Potentially regulatory histone codes

Our analyses also uncovered a constellation of differentially abundant histone PTMs (Fig. 4b), including one (H3K14ac) already known to be enriched at the hotspot [17, 20] and whose acetyltransferase (Mst2) contributes to hotspot activation [57]. By extension, the additional, hotspot-enriched, individual and combinatorial PTM marks on histones are potential activators, whereas the marks that are enriched at the basal control are potential repressors. The timing of their appearance is likely important. As reported previously [17] and confirmed in this study (Fig. 4b), hotspot-enriched histone PTMs implicated to help position recombination can decline in abundance before the time when the basal recombination machinery catalyzes the formation of DSBs, suggesting that they are transient intermediates of the pathway(s). Such intermediates could function through the sequential actions of known (and unknown) hotspot-regulating proteins, such as Gcn5 [17], which is both a histone code reader (via its bromodomain) and writer (via its acetyltransferase domain). We therefore suggest that combinatorial histone PTMs and their order of function confer additional specificity to where the basal recombination machinery acts. Additional, emerging data support this hypothesis. For example, at Prdm9-dependent hotspots the simultaneous presence of H3K4me3 and H3K36me3 is a better predictor of hotspot activity than each mark alone [81]. Looking forward, it will be interesting to test whether individual and combinatorial PTMs discovered in this study (Fig. 4b) are bona fide regulators of hotspot activity.


Overall, our findings indicate that a remarkably diverse collection of chromatin remodeling factors and (hypothetically) histone modifications participate in designating where meiotic recombination occurs in the fission yeast genome. To the extent tested, these factors also regulate other DNA sequence-dependent hotspots of S. pombe (our unpublished observations). Fundamental aspects of hotspot control in fission yeast—including its regulation in trans by signal transduction pathways [26, 36, 82, 83] and in cis [84] by DNA sequence-specific binding proteins [1214, 25], histone PTMs and chromatin remodeling enzymes [17, 20, 37, 57]—are employed by diverse organisms (see Introduction). Notably, each of the chromatin-mediated regulators of hotspot activity discovered in this study (Arp5, Arp8, Fft3, Hip1, Nap1, Rrp2, Swr1 and Swc2) (Fig. 5) is conserved broadly across eukaryotic taxa (Table 1), suggesting that they might help to position the catalytic activity of the basal recombination machinery in diverse taxa. Lastly, the use of multiple different chromatin remodeling factors (Fig. 5) and the inferred use of combinatorial histone PTMs (Fig. 4) to help position recombination provides an explanation for why individual factors and PTMs that are required for hotspot activation display context variable penetrance (i.e., they are insufficient to promote recombination at many of their locations in the genome). Multiple epigenetic and chromatin factors function in concert (together or sequentially) to position meiotic recombination at hotspots.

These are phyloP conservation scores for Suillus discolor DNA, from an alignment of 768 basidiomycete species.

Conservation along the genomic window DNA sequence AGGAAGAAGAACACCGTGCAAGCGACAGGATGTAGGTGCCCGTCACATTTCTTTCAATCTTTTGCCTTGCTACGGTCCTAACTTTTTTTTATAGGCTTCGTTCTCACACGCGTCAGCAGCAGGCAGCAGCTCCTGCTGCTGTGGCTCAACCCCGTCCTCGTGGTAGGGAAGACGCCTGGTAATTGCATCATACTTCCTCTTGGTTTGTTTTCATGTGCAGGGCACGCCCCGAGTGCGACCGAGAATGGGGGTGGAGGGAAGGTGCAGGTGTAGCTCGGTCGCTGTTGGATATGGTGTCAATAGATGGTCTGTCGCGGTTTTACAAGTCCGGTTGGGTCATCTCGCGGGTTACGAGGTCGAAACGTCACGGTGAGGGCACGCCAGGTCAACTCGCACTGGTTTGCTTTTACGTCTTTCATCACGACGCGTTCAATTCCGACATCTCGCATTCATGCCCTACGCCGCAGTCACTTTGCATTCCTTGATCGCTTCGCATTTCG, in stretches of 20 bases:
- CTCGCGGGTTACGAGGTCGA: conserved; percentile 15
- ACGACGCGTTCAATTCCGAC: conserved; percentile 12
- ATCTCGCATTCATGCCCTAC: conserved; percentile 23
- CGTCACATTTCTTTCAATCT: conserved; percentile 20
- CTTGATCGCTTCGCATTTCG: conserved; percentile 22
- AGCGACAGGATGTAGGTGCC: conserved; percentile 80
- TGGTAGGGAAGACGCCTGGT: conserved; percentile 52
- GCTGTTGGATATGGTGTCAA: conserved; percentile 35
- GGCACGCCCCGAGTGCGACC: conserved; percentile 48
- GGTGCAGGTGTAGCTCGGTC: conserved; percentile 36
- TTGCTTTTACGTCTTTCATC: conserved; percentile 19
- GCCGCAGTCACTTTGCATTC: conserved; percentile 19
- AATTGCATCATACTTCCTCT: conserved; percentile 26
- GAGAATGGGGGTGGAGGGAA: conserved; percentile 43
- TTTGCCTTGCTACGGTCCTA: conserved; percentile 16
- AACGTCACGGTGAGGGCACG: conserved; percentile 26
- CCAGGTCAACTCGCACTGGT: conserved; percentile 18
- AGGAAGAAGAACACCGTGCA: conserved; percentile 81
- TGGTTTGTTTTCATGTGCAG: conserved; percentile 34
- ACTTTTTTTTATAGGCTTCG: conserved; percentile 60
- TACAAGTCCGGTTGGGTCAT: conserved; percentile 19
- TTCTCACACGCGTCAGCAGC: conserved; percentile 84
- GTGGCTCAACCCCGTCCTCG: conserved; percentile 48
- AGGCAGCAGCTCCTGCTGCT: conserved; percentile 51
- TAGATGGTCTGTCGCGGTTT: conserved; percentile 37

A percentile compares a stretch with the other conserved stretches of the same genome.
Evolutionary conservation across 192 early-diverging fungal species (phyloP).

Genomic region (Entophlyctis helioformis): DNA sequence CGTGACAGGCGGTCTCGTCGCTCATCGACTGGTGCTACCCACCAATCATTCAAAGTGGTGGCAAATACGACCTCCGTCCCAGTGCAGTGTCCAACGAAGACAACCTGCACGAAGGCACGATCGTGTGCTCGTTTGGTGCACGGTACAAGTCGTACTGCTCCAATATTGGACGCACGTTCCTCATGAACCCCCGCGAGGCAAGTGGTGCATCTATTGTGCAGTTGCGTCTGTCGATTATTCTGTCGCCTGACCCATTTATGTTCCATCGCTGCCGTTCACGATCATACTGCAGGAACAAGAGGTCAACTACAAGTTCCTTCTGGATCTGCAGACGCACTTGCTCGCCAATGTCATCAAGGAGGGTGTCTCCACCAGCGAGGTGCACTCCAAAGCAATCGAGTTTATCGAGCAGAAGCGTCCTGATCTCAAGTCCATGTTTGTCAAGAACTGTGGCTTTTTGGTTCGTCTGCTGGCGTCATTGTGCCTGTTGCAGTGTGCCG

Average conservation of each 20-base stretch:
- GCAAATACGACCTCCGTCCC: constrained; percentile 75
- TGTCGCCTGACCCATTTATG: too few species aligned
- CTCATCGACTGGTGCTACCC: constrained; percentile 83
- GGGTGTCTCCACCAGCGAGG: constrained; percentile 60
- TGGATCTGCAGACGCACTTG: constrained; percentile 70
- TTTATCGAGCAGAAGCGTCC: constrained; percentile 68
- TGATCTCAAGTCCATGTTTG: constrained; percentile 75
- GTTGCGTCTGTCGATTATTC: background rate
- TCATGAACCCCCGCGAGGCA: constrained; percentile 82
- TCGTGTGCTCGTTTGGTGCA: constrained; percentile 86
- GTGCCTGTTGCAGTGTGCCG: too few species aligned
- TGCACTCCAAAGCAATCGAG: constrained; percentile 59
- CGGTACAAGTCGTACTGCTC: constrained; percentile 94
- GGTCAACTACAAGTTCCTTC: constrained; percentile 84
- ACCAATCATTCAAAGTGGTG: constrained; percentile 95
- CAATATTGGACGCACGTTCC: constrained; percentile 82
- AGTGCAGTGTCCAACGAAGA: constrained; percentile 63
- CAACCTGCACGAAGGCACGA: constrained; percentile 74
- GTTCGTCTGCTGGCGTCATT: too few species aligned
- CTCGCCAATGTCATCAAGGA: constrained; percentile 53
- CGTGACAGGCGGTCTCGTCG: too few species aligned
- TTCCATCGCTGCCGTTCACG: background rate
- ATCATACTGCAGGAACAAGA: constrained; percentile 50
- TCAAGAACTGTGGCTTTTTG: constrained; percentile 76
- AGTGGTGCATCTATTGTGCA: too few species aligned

Table 1

Chromatin remodeling factors that regulate meiotic recombination are broadly conserved

Fission yeast

Budding yeast

Thale cress


























































































Names of the fission yeast genes are provided along with their best predicted orthologs in other species as identified using the DRSC Integrative Ortholog Prediction Tool. Blank cells (–) indicate no “best” (i.e., top-scoring) ortholog, even though orthologs might be present


Molecular biology

Standard recombinant DNA methods were used to construct minichromosomes (MiniCs) with components shown in Fig. 2a. Initial constructions were made in the E. coli plasmid pBluescript II KS- and, after DNA sequencing to confirm the correct structure and to eliminate any clones with spurious mutations, that plasmid was digested with NotI to liberate the S. pombe sequences. The linear MiniC DNA fragment was isolated by gel electrophoresis, was ligated at very low DNA concentration (1 ng/ml) to favor intramolecular ligation (circularization) over intermolecular ligation (concatemerization), and was transformed into S. pombe [48]. The unit structure of MiniCs within fission yeast was confirmed by a combination of diagnostic PCR and DNA sequencing.

Quantitative, real-time PCR (All-in-One qPCR Master Mix, GeneCopoeia) was used to measure MiniC copy number and degree of enrichment during purifications. The relative abundance of ade6 DNA in the chromosome, the MiniCs, and in MiniCs from steps of affinity purification was normalized to a single-copy genomic control, act1, and relative abundance values were calculated using the double-delta Ct method [85]. The sequences of primers used to amplify ade6 were: 5′-CAATTGGGCCGAATGATGGT-3′ and 5′-TTTCGTAACGGCTGCCAAGG-3′; those for act1 were 5′-GAAATCGCAGCGTTGGTTAT-3′ and 5′-ACGCTTGCTTTGAGCTTCAT-3′.

Genetic methods and meiotic inductions